I’m a Traffic Engineering and Analytics enthusiast at the age of 25. I know that’s not a statement you hear every day but it’s true. Working to meet the needs of transport infrastructure in the future is an important job and something I am very proud to be part of.

Whilst I appreciate it’s not an obvious career choice, it makes perfect sense to me and I remember the exact moment when it just ‘clicked’. We were required to study a Transport Engineering subject at University for civil engineering and I immediately loved transport because of its relevance. It was so simple for me to understand. After all, we are all someone who rides a motorbike, a bicycle, uses public transport, drives, walks or catches a ferry. Transport Engineering was entirely pertinent to my everyday life.


My team at SMEC encourages me to achieve more, learn more and do more daily; and recently, I took the opportunity to travel to Germany as the representative of SMEC’s Transport Analytics team in Brisbane to work on the most complex stage of the team’s most cutting edge project. I spent two weeks in the head office of PTV Group (a software development company) to help deliver a Department of Transport and Main Roads (TMR) project.


SMEC was engaged by TMR to investigate the impact of Autonomous Vehicles (AV), Mobility as a Service (MaaS)* and Demand-Responsive Transport in the Northern regional centres of Townsville and Cairns in future years. Working closely with the software developers in Germany, I used an innovative add-on to PTV Visum, which modelled the future transport network usage by AVs and DRT. This modelling predicted, with accuracy, how MaaS and AV vehicles can, and will, interact and perform on the transport network. This is very exciting as MaaS and AVs are a hot topic in the traffic world and will change how we get from A to B.


I am proud to say I have become the first person in Australia to gain specific experience in MaaS Modelling with PTV, completing two weeks’ intensive project work. Based in Karlsruhe, I worked closely with PTV in the MaaS project development and services team who has in-depth knowledge in MaaS modelling software.

The question remains, can we really predict the future of transport? Will AVs and MaaS add to, or alleviate congestion?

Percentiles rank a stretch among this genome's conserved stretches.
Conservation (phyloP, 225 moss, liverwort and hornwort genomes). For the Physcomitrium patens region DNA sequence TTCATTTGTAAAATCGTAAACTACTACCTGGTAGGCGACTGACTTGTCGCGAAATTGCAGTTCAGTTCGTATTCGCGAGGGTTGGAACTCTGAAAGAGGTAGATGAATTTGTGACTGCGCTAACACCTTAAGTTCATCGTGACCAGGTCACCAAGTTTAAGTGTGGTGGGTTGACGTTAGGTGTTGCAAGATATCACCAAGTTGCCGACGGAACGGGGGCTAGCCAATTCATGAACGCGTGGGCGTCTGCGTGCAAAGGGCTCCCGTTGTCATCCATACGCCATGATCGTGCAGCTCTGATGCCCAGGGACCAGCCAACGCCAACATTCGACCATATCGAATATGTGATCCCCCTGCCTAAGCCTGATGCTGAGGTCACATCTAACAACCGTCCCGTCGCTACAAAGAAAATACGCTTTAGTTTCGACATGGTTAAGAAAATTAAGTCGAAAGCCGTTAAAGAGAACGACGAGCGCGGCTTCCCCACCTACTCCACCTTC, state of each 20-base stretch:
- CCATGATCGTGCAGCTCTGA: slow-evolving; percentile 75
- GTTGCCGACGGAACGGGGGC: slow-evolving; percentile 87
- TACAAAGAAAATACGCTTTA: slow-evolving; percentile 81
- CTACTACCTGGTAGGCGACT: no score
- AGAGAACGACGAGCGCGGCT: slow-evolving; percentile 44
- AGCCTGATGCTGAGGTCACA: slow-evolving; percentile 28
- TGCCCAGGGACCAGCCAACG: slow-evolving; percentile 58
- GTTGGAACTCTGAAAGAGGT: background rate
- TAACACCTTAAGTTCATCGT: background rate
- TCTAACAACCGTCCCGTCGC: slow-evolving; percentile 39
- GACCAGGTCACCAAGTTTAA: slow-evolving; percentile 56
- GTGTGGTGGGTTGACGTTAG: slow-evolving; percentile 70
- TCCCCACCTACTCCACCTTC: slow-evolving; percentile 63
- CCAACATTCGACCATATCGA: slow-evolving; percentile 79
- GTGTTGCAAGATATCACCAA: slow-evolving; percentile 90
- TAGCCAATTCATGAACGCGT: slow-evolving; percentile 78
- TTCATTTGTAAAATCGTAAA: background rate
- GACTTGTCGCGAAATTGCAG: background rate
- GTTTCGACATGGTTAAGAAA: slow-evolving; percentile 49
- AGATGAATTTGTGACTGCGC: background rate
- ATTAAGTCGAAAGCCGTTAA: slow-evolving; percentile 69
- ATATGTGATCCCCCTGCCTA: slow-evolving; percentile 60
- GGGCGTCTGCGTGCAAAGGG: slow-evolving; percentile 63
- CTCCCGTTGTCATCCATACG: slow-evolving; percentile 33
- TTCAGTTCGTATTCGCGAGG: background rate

Our studies provided some very interesting results, with our research and analysis clearly showing that when you enable vehicle trips as AVs or MaaS, congestion was reduced when compared to a high-demand scenario. High adoption AV rates will allow for a significant improvement in congestion, with people being able to travel faster and have less time waiting to get to their desired location. The results improved further with MaaS when we start to share our trip, revealing that many more people can get to where they want to go whilst further reducing the congestion in most instances.

Transport engineering has allowed me to pursue my passion, travel to Germany with SMEC and meet some amazing people. This trip to Europe (my first) allowed me to experience many new things. Seeing the renaissance castle in Heidelberg, Germany, was a special moment. Coming from Australia, I haven’t seen such historical buildings before. I have also seen firsthand a different working culture and most importantly, I learnt a new innovative feature for a program that will help predict the travel options for future generations. What’s not to love about that?

*For those of you not familiar with MaaS, it is basically vehicle sharing and picking up / dropping off people en route to your destination and could be the means of replacing public transport as we know it.  It means people can get to their destinations quicker and more efficiently. Alternatively, you can check out Derrick Hitchins’ blog about AV here or MaaS here.


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